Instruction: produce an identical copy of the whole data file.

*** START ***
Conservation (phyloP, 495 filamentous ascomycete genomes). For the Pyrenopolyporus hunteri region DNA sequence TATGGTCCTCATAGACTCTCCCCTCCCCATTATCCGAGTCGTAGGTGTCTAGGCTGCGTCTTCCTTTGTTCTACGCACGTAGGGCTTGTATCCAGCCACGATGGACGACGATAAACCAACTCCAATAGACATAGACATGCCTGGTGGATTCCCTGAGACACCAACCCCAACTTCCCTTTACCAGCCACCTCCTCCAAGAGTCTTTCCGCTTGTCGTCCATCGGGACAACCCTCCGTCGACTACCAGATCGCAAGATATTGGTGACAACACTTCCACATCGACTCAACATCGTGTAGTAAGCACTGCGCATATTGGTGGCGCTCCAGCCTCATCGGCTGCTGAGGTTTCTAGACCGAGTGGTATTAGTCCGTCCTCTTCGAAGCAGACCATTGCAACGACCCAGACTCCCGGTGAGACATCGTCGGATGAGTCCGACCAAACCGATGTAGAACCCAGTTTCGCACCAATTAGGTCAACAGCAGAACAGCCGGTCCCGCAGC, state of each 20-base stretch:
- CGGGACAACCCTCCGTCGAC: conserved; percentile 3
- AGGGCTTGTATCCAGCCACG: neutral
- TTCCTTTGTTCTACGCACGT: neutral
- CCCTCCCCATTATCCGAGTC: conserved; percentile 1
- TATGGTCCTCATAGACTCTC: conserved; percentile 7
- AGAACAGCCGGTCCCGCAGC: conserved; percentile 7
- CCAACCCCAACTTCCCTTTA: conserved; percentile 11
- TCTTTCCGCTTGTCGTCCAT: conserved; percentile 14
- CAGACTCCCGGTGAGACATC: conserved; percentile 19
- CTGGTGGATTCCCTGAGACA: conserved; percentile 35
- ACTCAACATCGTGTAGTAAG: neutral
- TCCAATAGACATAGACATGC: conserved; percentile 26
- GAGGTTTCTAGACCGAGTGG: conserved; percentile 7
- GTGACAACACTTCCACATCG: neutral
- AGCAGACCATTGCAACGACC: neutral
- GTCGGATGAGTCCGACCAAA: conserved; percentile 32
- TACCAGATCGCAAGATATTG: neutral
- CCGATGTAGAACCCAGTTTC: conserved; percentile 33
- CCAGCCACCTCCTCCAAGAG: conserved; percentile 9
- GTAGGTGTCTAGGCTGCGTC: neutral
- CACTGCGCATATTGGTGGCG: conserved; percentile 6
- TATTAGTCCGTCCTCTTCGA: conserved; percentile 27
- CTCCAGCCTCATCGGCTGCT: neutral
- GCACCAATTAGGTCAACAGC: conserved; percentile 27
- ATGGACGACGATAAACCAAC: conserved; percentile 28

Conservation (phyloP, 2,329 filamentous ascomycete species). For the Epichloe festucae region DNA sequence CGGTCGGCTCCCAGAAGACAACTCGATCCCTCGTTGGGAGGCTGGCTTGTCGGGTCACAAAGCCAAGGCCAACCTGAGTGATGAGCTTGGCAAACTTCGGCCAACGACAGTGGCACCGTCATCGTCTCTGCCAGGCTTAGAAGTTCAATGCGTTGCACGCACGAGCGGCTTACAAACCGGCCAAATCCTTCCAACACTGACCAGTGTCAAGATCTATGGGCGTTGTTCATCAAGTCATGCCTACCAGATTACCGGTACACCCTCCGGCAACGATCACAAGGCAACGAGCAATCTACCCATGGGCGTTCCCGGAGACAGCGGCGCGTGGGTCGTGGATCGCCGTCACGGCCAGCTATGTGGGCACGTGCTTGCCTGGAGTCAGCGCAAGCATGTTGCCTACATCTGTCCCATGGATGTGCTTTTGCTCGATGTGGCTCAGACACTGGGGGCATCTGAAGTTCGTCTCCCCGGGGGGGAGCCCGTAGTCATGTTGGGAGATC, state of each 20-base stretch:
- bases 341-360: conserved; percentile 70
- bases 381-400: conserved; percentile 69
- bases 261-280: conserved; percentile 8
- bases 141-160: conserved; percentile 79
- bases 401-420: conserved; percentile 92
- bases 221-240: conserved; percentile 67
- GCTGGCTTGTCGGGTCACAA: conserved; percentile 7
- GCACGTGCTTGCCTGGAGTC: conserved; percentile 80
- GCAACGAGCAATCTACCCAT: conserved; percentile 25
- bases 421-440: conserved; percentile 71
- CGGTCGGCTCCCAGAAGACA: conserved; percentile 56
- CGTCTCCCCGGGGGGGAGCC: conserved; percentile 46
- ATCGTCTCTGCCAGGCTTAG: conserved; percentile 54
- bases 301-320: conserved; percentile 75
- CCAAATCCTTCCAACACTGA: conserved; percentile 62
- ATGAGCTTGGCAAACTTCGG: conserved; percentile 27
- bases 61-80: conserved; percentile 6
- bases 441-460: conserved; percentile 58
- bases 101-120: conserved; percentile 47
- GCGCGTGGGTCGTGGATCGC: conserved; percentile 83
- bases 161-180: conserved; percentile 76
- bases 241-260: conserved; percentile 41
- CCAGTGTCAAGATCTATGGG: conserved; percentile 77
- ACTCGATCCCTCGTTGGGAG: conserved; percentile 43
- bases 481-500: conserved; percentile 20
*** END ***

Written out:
Conservation (phyloP, 495 filamentous ascomycete genomes). For the Pyrenopolyporus hunteri region DNA sequence TATGGTCCTCATAGACTCTCCCCTCCCCATTATCCGAGTCGTAGGTGTCTAGGCTGCGTCTTCCTTTGTTCTACGCACGTAGGGCTTGTATCCAGCCACGATGGACGACGATAAACCAACTCCAATAGACATAGACATGCCTGGTGGATTCCCTGAGACACCAACCCCAACTTCCCTTTACCAGCCACCTCCTCCAAGAGTCTTTCCGCTTGTCGTCCATCGGGACAACCCTCCGTCGACTACCAGATCGCAAGATATTGGTGACAACACTTCCACATCGACTCAACATCGTGTAGTAAGCACTGCGCATATTGGTGGCGCTCCAGCCTCATCGGCTGCTGAGGTTTCTAGACCGAGTGGTATTAGTCCGTCCTCTTCGAAGCAGACCATTGCAACGACCCAGACTCCCGGTGAGACATCGTCGGATGAGTCCGACCAAACCGATGTAGAACCCAGTTTCGCACCAATTAGGTCAACAGCAGAACAGCCGGTCCCGCAGC, state of each 20-base stretch:
- CGGGACAACCCTCCGTCGAC: conserved; percentile 3
- AGGGCTTGTATCCAGCCACG: neutral
- TTCCTTTGTTCTACGCACGT: neutral
- CCCTCCCCATTATCCGAGTC: conserved; percentile 1
- TATGGTCCTCATAGACTCTC: conserved; percentile 7
- AGAACAGCCGGTCCCGCAGC: conserved; percentile 7
- CCAACCCCAACTTCCCTTTA: conserved; percentile 11
- TCTTTCCGCTTGTCGTCCAT: conserved; percentile 14
- CAGACTCCCGGTGAGACATC: conserved; percentile 19
- CTGGTGGATTCCCTGAGACA: conserved; percentile 35
- ACTCAACATCGTGTAGTAAG: neutral
- TCCAATAGACATAGACATGC: conserved; percentile 26
- GAGGTTTCTAGACCGAGTGG: conserved; percentile 7
- GTGACAACACTTCCACATCG: neutral
- AGCAGACCATTGCAACGACC: neutral
- GTCGGATGAGTCCGACCAAA: conserved; percentile 32
- TACCAGATCGCAAGATATTG: neutral
- CCGATGTAGAACCCAGTTTC: conserved; percentile 33
- CCAGCCACCTCCTCCAAGAG: conserved; percentile 9
- GTAGGTGTCTAGGCTGCGTC: neutral
- CACTGCGCATATTGGTGGCG: conserved; percentile 6
- TATTAGTCCGTCCTCTTCGA: conserved; percentile 27
- CTCCAGCCTCATCGGCTGCT: neutral
- GCACCAATTAGGTCAACAGC: conserved; percentile 27
- ATGGACGACGATAAACCAAC: conserved; percentile 28

Conservation (phyloP, 2,329 filamentous ascomycete species). For the Epichloe festucae region DNA sequence CGGTCGGCTCCCAGAAGACAACTCGATCCCTCGTTGGGAGGCTGGCTTGTCGGGTCACAAAGCCAAGGCCAACCTGAGTGATGAGCTTGGCAAACTTCGGCCAACGACAGTGGCACCGTCATCGTCTCTGCCAGGCTTAGAAGTTCAATGCGTTGCACGCACGAGCGGCTTACAAACCGGCCAAATCCTTCCAACACTGACCAGTGTCAAGATCTATGGGCGTTGTTCATCAAGTCATGCCTACCAGATTACCGGTACACCCTCCGGCAACGATCACAAGGCAACGAGCAATCTACCCATGGGCGTTCCCGGAGACAGCGGCGCGTGGGTCGTGGATCGCCGTCACGGCCAGCTATGTGGGCACGTGCTTGCCTGGAGTCAGCGCAAGCATGTTGCCTACATCTGTCCCATGGATGTGCTTTTGCTCGATGTGGCTCAGACACTGGGGGCATCTGAAGTTCGTCTCCCCGGGGGGGAGCCCGTAGTCATGTTGGGAGATC, state of each 20-base stretch:
- bases 341-360: conserved; percentile 70
- bases 381-400: conserved; percentile 69
- bases 261-280: conserved; percentile 8
- bases 141-160: conserved; percentile 79
- bases 401-420: conserved; percentile 92
- bases 221-240: conserved; percentile 67
- GCTGGCTTGTCGGGTCACAA: conserved; percentile 7
- GCACGTGCTTGCCTGGAGTC: conserved; percentile 80
- GCAACGAGCAATCTACCCAT: conserved; percentile 25
- bases 421-440: conserved; percentile 71
- CGGTCGGCTCCCAGAAGACA: conserved; percentile 56
- CGTCTCCCCGGGGGGGAGCC: conserved; percentile 46
- ATCGTCTCTGCCAGGCTTAG: conserved; percentile 54
- bases 301-320: conserved; percentile 75
- CCAAATCCTTCCAACACTGA: conserved; percentile 62
- ATGAGCTTGGCAAACTTCGG: conserved; percentile 27
- bases 61-80: conserved; percentile 6
- bases 441-460: conserved; percentile 58
- bases 101-120: conserved; percentile 47
- GCGCGTGGGTCGTGGATCGC: conserved; percentile 83
- bases 161-180: conserved; percentile 76
- bases 241-260: conserved; percentile 41
- CCAGTGTCAAGATCTATGGG: conserved; percentile 77
- ACTCGATCCCTCGTTGGGAG: conserved; percentile 43
- bases 481-500: conserved; percentile 20